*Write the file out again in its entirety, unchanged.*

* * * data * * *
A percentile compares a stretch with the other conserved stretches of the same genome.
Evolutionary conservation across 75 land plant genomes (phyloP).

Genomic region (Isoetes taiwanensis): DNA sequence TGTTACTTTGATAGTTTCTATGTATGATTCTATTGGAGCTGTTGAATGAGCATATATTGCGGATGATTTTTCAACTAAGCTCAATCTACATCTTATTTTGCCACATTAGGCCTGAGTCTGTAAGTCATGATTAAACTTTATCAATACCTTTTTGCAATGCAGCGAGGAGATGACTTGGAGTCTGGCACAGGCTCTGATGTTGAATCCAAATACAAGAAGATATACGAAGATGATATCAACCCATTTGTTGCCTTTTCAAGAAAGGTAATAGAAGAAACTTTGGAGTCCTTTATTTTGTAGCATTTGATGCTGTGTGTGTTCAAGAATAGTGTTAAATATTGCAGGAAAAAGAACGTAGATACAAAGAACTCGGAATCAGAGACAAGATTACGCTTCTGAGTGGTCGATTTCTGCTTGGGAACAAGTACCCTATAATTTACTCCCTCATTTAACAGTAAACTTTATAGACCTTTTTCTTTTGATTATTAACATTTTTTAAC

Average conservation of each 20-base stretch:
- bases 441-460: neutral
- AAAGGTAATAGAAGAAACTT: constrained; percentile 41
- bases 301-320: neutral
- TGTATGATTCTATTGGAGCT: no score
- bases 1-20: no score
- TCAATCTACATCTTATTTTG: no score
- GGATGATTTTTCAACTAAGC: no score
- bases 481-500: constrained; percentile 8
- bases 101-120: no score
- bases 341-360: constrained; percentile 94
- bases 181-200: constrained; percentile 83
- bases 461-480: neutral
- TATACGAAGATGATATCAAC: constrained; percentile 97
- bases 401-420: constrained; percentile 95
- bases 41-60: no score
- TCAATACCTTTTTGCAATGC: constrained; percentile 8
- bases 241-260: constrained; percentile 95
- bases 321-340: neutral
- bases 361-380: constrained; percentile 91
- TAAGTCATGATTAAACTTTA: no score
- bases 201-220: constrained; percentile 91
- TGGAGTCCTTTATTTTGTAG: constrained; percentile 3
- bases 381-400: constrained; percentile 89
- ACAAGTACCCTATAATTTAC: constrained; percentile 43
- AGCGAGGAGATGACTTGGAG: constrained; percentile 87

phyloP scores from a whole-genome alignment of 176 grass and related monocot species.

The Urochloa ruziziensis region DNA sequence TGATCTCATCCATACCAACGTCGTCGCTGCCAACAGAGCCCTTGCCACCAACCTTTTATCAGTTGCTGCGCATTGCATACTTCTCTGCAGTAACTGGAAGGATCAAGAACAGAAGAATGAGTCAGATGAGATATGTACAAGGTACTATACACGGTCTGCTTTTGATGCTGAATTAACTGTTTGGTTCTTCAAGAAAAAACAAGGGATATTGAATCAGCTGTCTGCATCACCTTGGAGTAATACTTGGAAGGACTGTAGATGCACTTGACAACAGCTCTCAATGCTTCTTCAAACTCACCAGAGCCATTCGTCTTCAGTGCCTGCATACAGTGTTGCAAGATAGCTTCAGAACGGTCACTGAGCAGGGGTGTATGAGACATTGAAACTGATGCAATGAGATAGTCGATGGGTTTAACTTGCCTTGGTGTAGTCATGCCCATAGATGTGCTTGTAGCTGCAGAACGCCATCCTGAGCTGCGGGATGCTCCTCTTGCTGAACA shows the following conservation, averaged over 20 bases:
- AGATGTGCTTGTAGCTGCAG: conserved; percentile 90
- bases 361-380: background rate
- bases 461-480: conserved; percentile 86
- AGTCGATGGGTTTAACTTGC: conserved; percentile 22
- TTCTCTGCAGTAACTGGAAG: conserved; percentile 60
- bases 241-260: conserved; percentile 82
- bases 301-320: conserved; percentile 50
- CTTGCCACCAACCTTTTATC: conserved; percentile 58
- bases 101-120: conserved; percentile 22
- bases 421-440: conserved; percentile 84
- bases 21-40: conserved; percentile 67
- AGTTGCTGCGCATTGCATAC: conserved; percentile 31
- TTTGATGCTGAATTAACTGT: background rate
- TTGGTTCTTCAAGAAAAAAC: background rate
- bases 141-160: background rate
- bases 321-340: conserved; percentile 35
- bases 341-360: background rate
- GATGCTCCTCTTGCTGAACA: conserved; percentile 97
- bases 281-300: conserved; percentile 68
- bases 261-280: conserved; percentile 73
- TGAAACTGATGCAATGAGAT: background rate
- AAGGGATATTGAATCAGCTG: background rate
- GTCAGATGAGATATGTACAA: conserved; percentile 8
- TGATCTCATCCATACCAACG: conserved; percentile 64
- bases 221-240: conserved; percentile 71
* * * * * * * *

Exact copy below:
A percentile compares a stretch with the other conserved stretches of the same genome.
Evolutionary conservation across 75 land plant genomes (phyloP).

Genomic region (Isoetes taiwanensis): DNA sequence TGTTACTTTGATAGTTTCTATGTATGATTCTATTGGAGCTGTTGAATGAGCATATATTGCGGATGATTTTTCAACTAAGCTCAATCTACATCTTATTTTGCCACATTAGGCCTGAGTCTGTAAGTCATGATTAAACTTTATCAATACCTTTTTGCAATGCAGCGAGGAGATGACTTGGAGTCTGGCACAGGCTCTGATGTTGAATCCAAATACAAGAAGATATACGAAGATGATATCAACCCATTTGTTGCCTTTTCAAGAAAGGTAATAGAAGAAACTTTGGAGTCCTTTATTTTGTAGCATTTGATGCTGTGTGTGTTCAAGAATAGTGTTAAATATTGCAGGAAAAAGAACGTAGATACAAAGAACTCGGAATCAGAGACAAGATTACGCTTCTGAGTGGTCGATTTCTGCTTGGGAACAAGTACCCTATAATTTACTCCCTCATTTAACAGTAAACTTTATAGACCTTTTTCTTTTGATTATTAACATTTTTTAAC

Average conservation of each 20-base stretch:
- bases 441-460: neutral
- AAAGGTAATAGAAGAAACTT: constrained; percentile 41
- bases 301-320: neutral
- TGTATGATTCTATTGGAGCT: no score
- bases 1-20: no score
- TCAATCTACATCTTATTTTG: no score
- GGATGATTTTTCAACTAAGC: no score
- bases 481-500: constrained; percentile 8
- bases 101-120: no score
- bases 341-360: constrained; percentile 94
- bases 181-200: constrained; percentile 83
- bases 461-480: neutral
- TATACGAAGATGATATCAAC: constrained; percentile 97
- bases 401-420: constrained; percentile 95
- bases 41-60: no score
- TCAATACCTTTTTGCAATGC: constrained; percentile 8
- bases 241-260: constrained; percentile 95
- bases 321-340: neutral
- bases 361-380: constrained; percentile 91
- TAAGTCATGATTAAACTTTA: no score
- bases 201-220: constrained; percentile 91
- TGGAGTCCTTTATTTTGTAG: constrained; percentile 3
- bases 381-400: constrained; percentile 89
- ACAAGTACCCTATAATTTAC: constrained; percentile 43
- AGCGAGGAGATGACTTGGAG: constrained; percentile 87

phyloP scores from a whole-genome alignment of 176 grass and related monocot species.

The Urochloa ruziziensis region DNA sequence TGATCTCATCCATACCAACGTCGTCGCTGCCAACAGAGCCCTTGCCACCAACCTTTTATCAGTTGCTGCGCATTGCATACTTCTCTGCAGTAACTGGAAGGATCAAGAACAGAAGAATGAGTCAGATGAGATATGTACAAGGTACTATACACGGTCTGCTTTTGATGCTGAATTAACTGTTTGGTTCTTCAAGAAAAAACAAGGGATATTGAATCAGCTGTCTGCATCACCTTGGAGTAATACTTGGAAGGACTGTAGATGCACTTGACAACAGCTCTCAATGCTTCTTCAAACTCACCAGAGCCATTCGTCTTCAGTGCCTGCATACAGTGTTGCAAGATAGCTTCAGAACGGTCACTGAGCAGGGGTGTATGAGACATTGAAACTGATGCAATGAGATAGTCGATGGGTTTAACTTGCCTTGGTGTAGTCATGCCCATAGATGTGCTTGTAGCTGCAGAACGCCATCCTGAGCTGCGGGATGCTCCTCTTGCTGAACA shows the following conservation, averaged over 20 bases:
- AGATGTGCTTGTAGCTGCAG: conserved; percentile 90
- bases 361-380: background rate
- bases 461-480: conserved; percentile 86
- AGTCGATGGGTTTAACTTGC: conserved; percentile 22
- TTCTCTGCAGTAACTGGAAG: conserved; percentile 60
- bases 241-260: conserved; percentile 82
- bases 301-320: conserved; percentile 50
- CTTGCCACCAACCTTTTATC: conserved; percentile 58
- bases 101-120: conserved; percentile 22
- bases 421-440: conserved; percentile 84
- bases 21-40: conserved; percentile 67
- AGTTGCTGCGCATTGCATAC: conserved; percentile 31
- TTTGATGCTGAATTAACTGT: background rate
- TTGGTTCTTCAAGAAAAAAC: background rate
- bases 141-160: background rate
- bases 321-340: conserved; percentile 35
- bases 341-360: background rate
- GATGCTCCTCTTGCTGAACA: conserved; percentile 97
- bases 281-300: conserved; percentile 68
- bases 261-280: conserved; percentile 73
- TGAAACTGATGCAATGAGAT: background rate
- AAGGGATATTGAATCAGCTG: background rate
- GTCAGATGAGATATGTACAA: conserved; percentile 8
- TGATCTCATCCATACCAACG: conserved; percentile 64
- bases 221-240: conserved; percentile 71